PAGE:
INKE is a large, collaborative, targeted research intervention exploring open social scholarship, the digital humanities, electronic scholarly communication, and the affordances of electronic text. It is funded by a $2.5 million, seven-year Major Collaborative Research Initiative (MCRI) grant from the Social Sciences and Humanities Research Council (SSHRC) and an additional $10.4 million in contributions from institutional and research partners. The international INKE team involves 42 researchers and consultants, 53 graduate research assistants, 4 staff members, 19 postdoctoral fellows, and 30 partners and associates. During the INKE mid-term review, its work was assessed as being the “gold standard” in the area.
The INKE Partnership is a collaboration between many well-established organizations, including: The Advanced Research Consortium (ARC), Canadian Association of Research Libraries (CARL) / Association des bibliothèques de recherche du Canada (ABRC), Canadian Institute for Studies in Publishing (CISP), Canadian Research Knowledge Network (CRKN) / Réseau canadien de documentation pour la recherche (RCDR), Compute Canada, Canadian Writing Research Collaboratory (CWRC) / Le Collaboratoire scientifique des écrits du Canada (CSÉC), Digital Humanities Research Group (DHRG; U Western Sydney), Digital Humanities Summer Institute (DHSI), Edith Cowan U, Electronic Textual Cultures Lab (ETCL), Érudit, the Federation for the Humanities and Social Sciences, Iter, J.E. Halliwell Associates, Lesbian and Gay Liberation in Canada, Public Knowledge Project (PKP), Simon Fraser U Library, the U Victoria Libraries, and Voyant Tools, among others.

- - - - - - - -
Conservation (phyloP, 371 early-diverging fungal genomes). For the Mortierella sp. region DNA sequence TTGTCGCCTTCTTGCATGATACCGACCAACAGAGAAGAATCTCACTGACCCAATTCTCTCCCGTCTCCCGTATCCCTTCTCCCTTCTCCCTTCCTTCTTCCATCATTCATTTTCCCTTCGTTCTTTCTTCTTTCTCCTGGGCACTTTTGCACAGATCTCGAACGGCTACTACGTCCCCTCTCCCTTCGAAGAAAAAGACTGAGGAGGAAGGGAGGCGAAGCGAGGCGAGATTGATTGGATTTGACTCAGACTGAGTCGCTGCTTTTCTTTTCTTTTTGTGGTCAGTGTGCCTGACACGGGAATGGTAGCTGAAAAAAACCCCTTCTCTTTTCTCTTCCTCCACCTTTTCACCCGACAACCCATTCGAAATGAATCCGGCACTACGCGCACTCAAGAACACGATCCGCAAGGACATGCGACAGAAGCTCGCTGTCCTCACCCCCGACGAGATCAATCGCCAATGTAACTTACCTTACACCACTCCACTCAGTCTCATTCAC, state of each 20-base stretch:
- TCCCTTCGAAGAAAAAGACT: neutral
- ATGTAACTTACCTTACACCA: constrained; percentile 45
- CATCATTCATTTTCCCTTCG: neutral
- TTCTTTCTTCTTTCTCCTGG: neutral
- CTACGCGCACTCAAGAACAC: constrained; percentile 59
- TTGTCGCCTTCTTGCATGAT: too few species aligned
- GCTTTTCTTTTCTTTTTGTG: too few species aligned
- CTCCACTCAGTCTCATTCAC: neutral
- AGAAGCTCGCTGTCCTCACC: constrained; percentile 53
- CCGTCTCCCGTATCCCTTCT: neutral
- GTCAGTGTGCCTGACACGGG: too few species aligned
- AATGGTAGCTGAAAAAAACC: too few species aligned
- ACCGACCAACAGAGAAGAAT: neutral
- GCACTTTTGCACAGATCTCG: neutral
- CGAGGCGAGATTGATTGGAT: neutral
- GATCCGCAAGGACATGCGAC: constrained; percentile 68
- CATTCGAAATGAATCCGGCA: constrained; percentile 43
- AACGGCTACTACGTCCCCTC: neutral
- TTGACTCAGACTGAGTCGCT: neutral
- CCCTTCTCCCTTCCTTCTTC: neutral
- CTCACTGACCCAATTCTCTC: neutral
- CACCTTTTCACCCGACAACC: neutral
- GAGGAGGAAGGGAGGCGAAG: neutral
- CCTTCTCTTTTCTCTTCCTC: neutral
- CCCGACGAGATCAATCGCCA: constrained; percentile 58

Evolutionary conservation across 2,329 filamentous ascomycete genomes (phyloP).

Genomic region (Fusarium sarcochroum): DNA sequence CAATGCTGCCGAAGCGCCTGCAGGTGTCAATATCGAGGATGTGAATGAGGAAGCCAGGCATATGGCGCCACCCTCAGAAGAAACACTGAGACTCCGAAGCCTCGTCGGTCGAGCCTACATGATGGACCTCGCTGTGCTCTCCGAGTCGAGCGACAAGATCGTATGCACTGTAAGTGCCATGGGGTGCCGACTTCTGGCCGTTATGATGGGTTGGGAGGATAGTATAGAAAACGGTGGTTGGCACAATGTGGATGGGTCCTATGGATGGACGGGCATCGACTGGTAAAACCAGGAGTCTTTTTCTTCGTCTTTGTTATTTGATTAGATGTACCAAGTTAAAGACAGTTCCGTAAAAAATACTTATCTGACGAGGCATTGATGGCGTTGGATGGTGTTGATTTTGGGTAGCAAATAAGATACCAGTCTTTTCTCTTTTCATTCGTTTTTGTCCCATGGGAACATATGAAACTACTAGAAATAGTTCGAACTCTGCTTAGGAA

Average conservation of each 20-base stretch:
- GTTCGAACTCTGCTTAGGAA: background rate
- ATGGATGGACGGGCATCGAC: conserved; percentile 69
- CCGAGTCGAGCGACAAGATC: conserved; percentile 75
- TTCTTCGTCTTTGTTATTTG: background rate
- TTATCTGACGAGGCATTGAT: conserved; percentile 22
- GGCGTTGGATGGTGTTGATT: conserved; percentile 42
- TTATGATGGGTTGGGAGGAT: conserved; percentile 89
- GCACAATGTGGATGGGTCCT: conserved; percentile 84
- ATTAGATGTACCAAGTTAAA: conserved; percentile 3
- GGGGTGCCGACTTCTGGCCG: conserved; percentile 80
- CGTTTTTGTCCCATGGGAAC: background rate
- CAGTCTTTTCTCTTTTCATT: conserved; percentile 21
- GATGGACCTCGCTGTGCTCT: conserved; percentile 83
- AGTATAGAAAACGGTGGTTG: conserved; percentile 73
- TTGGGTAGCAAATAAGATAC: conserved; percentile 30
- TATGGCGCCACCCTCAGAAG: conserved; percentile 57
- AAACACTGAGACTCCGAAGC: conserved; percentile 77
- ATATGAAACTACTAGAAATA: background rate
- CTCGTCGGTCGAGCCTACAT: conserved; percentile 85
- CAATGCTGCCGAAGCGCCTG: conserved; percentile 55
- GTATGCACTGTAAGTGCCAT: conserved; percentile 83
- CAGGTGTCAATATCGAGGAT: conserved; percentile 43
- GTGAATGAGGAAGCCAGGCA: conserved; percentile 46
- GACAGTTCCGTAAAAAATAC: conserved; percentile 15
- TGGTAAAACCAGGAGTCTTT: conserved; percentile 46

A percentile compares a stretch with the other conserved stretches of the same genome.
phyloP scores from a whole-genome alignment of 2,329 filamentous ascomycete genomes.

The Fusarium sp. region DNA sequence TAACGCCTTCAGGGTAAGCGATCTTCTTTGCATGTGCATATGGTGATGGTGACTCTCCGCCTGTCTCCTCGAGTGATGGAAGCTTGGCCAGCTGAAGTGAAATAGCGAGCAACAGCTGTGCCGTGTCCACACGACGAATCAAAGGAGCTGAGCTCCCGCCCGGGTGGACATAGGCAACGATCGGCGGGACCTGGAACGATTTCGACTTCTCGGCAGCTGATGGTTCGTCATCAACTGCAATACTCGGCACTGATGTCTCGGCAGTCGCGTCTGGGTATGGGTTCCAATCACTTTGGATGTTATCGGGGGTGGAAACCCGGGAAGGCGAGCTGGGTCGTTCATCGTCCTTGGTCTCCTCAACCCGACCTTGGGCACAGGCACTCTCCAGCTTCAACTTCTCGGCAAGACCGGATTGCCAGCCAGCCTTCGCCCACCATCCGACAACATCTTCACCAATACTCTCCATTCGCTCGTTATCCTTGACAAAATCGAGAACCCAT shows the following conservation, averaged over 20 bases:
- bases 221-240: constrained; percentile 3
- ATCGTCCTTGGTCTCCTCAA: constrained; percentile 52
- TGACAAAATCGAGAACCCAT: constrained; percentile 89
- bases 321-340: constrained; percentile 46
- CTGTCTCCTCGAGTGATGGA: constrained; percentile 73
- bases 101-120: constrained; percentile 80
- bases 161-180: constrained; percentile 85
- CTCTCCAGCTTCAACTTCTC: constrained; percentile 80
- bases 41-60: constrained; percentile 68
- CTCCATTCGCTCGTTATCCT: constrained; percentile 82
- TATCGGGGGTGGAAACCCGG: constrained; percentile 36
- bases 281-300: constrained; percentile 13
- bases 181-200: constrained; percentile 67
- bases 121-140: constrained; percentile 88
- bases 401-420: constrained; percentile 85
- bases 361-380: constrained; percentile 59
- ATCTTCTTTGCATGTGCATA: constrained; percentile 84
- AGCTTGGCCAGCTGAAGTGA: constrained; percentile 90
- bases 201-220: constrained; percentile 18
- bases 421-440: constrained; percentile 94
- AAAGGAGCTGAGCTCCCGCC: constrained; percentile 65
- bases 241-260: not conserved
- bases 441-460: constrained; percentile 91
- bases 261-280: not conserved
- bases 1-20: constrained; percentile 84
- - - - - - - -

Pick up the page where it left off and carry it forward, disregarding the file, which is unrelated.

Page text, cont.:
INKE is also made up of researchers from various institutions, including the University of Victoria, University of Saskatchewan, Acadia University, University of Illinois Urbana-Champaign, Simon Fraser University, University of British Columbia, Mount Royal University, University of Alberta, Université de Montréal, McGill University, University of Ottawa,University of Guelph, and University of Toronto Scarborough.
INKE has in part grown out of the community fostered by the Digital Humanities Summer Institute, held every June at U Victoria (in collaboration with a network of DH training institutes including those at U Oxford, Leipzig U, and U Maryland). Hosted by the Electronic Textual Cultures Lab, DHSI has welcomed more than 4,000 people from around the world to its warm, collegial training environment.
INKE works and has worked with local community, graduate students, and emerging scholars through the Development (prev. Interface Design and Modelling & Prototyping), and previous Textual Studies clusters, including contributors to Archbook, The Social Edition of the Devonshire Manuscript, New Radial, and the Dynamic Table of Contexts.